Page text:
Video game retailer, GameStop, puts it tech talent to the test in new omni-channel rollout
Omni-channel is really the future of bricks-and-mortar retailing. We’ve known that for a while now and some stores have experimented with the technology behind it, attempting to roll it out bit by bit into the wild. So far, nobody has really managed to do it successfully. Some stores would have you believe they’ve cracked the concept, but essentially they’ve done little beyond taking some online offers and bringing them into stores, or deploying QR codes and some NFC readers on tills.
So, it looks like GameStop may well be a real contender in this space, and it’s putting all its omni-channel efforts into a new branch of the business called GameStop Technology Institute. This new arm is designed to advance how games are sold, and how customers interact with the brand. It makes sense too, as technology is what it sells day in, day out, so understanding how to use it to improve customer experience is a no-brainer.
This omni-channel future requires users to have signed up to the free in-store WiFi, triggering a specific marketing message to a customer’s phone. This also alerts store staff to when a customer has walked through the door, giving them access to recent purchases, trade-in credit, wish list titles and more. And seeing as most game stores tend to have local and returning customers, most members of staff will already be familiar with the likes and dislikes of particular customers.
“You have to be careful, right, because you don’t want to seem creepy,” acknowledged Jeff Donaldson, senior vice president of GameStop’s new R&D division, when speaking to MCV. “You have to do it in a way that is helpful to the customer. But we are working on a Concierge App so that our store associates will know who is in the store and be able to better help them.”
It’s not an entirely new concept, but so far nobody has really done it. But it seems that GameStop has some more elaborate ideas up its sleeve too: “Another cool idea we have is that you can be watching a trailer on your smartphone, and you can walk up to any display in the store and just flick the video onto that display and it just comes alive on this beautiful, crisp, colourful, huge 4K display,” said Donaldson. “I actually saw this work just a couple of weeks ago.”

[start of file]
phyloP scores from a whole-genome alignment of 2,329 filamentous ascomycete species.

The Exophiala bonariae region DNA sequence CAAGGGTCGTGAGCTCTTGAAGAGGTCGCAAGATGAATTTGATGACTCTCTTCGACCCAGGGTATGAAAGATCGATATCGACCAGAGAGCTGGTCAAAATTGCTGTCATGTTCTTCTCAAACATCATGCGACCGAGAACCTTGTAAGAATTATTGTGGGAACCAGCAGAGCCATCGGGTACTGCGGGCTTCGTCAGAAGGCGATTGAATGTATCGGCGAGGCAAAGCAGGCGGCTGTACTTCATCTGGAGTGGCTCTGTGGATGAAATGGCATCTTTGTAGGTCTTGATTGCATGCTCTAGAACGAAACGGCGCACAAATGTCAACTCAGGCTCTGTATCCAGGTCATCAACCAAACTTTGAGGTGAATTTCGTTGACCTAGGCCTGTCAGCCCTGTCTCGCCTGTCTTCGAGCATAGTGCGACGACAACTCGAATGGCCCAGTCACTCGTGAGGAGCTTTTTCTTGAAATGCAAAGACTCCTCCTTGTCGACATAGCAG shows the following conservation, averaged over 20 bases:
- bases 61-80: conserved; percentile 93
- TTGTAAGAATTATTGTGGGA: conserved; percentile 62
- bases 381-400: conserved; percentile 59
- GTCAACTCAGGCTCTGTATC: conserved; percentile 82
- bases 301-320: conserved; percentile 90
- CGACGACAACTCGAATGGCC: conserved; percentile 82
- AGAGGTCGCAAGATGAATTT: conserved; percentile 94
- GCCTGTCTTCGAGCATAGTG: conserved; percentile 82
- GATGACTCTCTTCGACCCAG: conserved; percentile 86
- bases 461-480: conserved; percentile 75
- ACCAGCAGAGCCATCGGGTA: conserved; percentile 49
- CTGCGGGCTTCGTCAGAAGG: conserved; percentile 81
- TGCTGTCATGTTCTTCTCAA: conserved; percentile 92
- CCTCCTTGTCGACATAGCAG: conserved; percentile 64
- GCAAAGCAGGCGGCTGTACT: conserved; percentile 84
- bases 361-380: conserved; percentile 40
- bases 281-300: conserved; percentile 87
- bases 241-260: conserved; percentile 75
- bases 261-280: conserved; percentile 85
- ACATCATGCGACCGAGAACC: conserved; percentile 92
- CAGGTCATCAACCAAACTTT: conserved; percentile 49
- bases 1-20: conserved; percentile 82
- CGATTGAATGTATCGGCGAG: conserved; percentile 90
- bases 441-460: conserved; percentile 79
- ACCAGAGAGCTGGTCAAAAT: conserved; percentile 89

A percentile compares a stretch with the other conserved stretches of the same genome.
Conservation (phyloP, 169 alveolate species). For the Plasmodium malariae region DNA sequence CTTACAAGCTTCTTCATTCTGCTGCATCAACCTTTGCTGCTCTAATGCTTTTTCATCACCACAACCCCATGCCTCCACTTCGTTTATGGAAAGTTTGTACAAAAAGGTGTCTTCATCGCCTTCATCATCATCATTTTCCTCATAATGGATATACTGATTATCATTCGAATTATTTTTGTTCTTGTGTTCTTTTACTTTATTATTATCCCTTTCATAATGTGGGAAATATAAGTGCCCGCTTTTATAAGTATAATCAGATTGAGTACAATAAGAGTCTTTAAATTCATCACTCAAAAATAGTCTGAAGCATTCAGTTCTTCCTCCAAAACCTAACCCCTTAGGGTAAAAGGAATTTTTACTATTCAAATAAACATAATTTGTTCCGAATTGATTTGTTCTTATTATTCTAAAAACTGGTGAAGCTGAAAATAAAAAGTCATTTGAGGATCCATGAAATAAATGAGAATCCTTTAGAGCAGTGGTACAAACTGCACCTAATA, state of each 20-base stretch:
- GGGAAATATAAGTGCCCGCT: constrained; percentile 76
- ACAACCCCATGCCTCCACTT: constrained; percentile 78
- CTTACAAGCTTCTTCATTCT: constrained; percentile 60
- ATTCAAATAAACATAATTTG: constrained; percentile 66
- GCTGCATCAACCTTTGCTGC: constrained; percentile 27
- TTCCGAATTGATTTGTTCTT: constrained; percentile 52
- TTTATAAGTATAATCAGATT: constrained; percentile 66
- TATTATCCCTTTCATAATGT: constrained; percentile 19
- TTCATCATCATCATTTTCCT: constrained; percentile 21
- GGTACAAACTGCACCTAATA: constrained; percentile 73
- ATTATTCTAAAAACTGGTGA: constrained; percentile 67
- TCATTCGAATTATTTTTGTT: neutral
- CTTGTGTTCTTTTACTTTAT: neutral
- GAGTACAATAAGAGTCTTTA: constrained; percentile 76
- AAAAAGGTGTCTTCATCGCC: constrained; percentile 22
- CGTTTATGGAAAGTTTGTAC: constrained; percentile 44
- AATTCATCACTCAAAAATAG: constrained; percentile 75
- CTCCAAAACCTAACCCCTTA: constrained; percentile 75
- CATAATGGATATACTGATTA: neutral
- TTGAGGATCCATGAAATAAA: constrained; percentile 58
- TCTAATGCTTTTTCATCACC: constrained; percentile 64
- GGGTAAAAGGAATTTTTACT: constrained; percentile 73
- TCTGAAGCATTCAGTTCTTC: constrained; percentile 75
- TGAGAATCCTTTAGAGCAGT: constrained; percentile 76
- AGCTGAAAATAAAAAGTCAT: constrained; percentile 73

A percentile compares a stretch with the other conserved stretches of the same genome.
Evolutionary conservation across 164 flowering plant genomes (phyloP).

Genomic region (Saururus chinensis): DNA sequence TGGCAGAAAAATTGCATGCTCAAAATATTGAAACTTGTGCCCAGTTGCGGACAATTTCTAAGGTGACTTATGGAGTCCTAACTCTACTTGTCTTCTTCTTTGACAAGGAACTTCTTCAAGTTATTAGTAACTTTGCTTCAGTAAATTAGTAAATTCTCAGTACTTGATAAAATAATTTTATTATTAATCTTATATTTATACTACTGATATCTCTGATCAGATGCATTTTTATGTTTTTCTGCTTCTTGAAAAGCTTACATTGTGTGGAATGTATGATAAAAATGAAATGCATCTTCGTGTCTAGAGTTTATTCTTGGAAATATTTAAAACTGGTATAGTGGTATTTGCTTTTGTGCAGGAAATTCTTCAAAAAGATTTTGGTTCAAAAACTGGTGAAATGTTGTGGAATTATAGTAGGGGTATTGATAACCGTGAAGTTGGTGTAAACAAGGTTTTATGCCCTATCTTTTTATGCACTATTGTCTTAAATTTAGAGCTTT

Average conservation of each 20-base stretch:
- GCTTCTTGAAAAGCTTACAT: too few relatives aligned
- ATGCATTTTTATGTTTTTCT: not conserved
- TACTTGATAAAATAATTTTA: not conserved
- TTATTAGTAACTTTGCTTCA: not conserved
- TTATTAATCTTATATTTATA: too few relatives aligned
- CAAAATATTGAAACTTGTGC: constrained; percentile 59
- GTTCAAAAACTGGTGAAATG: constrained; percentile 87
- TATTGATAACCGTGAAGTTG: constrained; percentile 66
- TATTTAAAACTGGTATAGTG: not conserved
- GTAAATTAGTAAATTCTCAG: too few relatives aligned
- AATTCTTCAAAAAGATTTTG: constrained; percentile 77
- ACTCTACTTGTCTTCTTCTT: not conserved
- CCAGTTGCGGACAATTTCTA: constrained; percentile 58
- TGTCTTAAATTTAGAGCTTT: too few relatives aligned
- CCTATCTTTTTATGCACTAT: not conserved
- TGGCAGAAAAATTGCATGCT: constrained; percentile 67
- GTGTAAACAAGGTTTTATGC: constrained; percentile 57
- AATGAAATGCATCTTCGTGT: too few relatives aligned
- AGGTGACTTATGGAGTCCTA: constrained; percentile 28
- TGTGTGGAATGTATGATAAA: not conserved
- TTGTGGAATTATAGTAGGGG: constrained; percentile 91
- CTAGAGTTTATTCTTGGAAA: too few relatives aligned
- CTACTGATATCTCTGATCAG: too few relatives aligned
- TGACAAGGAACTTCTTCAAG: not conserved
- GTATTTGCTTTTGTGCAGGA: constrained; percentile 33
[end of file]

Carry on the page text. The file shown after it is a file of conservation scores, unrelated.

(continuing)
There’s more too, as MCV‘s Chris Dring painted out his vision of what he’d expect a store of the future to look like, demo-pods and experience areas – a la Games Workshop. He sees the walls of these stores being lined with physical merchandise and hardware that customers can just pick up and buy after having used it, and then purchase it on their phone without even needing to deal with a store assistant until they need to pick up their goods.
It seems that Donaldson already has that sort of experience “up and running” in the Technology Institute’s lab.
“I can’t really comment publically on who we are working with on that. But I can say we have strong relationships with Microsoft, Sony and Nintendo. Those guys are interested in what we are doing and we will certainly be working with them on some of these experiences.”
Having the backing of the three big games hardware and infrastructure developers makes GameStop’s proposition better too, as having integration with Xbox Live, PlayStation Network and Miiverse would allow customers to instantly share their purchases, redeem discounts or buy digital content, directly from any physical store. It would totally eliminate the boundary between the online and offline GameStop stores. It’d even allow for customers to download software directly to their machine, resulting in zero delay between making a digital purchase and coming home to play it.
“Our president also has a saying”, continued Donaldson. “‘Stores must morph to the customer, not the other way around.’ His vision is when customers walk into our stores, they get a personalised experience.
“The initial focus is what we call the digitalisation of physical space. Essentially you merge the online and physical world. Browse behavior on GameStop.com is merged with the in-store behaviour.”
Donaldson even sees a future where customers who need help with a game, or have an issue with hardware or software, should just be able to use GameStop.com to video call their local store and ask for help. “That is something I can do in store, so it should be able to do the same thing online. GTI [GameStop Technology Institute] is more about equalising the channels, rather than emphasising one over the other.”